By CLIFFORD J. LEVY , Published: September 15, 2011
Fascinating article in the New York Times about one family's move to Moscow and their experiences in a Russian private school. Apart from the discussions about the linguistic challenges (3 non Russian speaking American children) and the cultural differences, the teaching style employed is extremely interesting as exemplified here:
New Humanitarian had standard subjects, like history and math, and Danya had many hours of homework a week. But Bogin added courses like antimanipulation, which was intended to give children tools to decipher commercial or political messages. He taught a required class called myshleniye, which means “thinking,” as in critical thinking. It was based in part on the work of a dissident Soviet educational philosopher named Georgy Shchedrovitsky, who argued that there were three ways of thinking: abstract, verbal and representational. To comprehend the meaning of something, you had to use all three.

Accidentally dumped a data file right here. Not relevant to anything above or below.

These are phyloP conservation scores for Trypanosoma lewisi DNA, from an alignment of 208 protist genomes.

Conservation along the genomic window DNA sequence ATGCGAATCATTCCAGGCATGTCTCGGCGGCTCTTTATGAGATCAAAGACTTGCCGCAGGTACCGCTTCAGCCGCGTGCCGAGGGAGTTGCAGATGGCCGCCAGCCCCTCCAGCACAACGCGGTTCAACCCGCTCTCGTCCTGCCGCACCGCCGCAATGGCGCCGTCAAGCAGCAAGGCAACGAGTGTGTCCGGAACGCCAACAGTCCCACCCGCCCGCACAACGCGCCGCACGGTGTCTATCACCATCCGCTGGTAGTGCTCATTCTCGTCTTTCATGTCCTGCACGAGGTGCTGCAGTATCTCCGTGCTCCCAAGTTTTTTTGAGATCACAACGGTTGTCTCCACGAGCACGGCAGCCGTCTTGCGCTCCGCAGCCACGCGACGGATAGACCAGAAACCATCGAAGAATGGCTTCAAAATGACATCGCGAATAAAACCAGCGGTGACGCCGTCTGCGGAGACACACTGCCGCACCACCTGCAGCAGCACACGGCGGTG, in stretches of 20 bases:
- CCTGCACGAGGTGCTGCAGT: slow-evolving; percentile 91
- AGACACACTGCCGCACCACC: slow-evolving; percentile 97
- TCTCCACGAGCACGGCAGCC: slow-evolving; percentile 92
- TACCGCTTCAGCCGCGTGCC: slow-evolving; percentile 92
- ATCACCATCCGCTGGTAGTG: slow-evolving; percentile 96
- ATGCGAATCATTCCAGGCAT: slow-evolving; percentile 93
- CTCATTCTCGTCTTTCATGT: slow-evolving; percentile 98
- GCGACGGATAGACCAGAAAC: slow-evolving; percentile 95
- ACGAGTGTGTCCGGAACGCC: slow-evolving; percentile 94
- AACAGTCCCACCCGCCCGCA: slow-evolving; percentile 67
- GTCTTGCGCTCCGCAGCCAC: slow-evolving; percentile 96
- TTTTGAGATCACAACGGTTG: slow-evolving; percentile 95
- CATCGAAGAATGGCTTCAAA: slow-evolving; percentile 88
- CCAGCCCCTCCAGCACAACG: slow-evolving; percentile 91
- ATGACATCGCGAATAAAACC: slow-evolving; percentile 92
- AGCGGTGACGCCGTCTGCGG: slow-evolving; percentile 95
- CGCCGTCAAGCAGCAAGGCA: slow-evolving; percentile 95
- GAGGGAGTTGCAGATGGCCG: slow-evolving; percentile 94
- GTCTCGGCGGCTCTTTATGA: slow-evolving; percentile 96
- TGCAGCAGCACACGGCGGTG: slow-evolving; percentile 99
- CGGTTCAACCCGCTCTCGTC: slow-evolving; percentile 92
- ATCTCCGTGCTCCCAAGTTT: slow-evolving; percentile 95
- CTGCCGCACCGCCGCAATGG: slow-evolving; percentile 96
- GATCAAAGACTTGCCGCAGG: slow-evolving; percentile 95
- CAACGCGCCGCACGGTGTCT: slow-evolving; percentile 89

When I asked Bogin to explain Shchedrovitsky, he asked a question. “Does 2 + 2 = 4? No! Because two cats plus two sausages is what? Two cats. Two drops of water plus two drops of water? One drop of water.”
From there, the theories became more complex. In practice, though, the philosophy meant that Bogin delighted in barraging children with word problems and puzzles to force them to think broadly. It was the opposite of the rote memorization of the Soviet system.
At dinnertime, the kids taunted me with riddles. “Ten crows are sitting on a fence,” Arden announced. “A cat pounces and eats one crow. How many are left?” “Umm, nine,” I said, fearing a trap. “No, none!” she gleefully responded. “Do you really think that after one crow is eaten, the others are going to stick around?”
Philosophy and classes on "thinking" should be mandatory everywhere!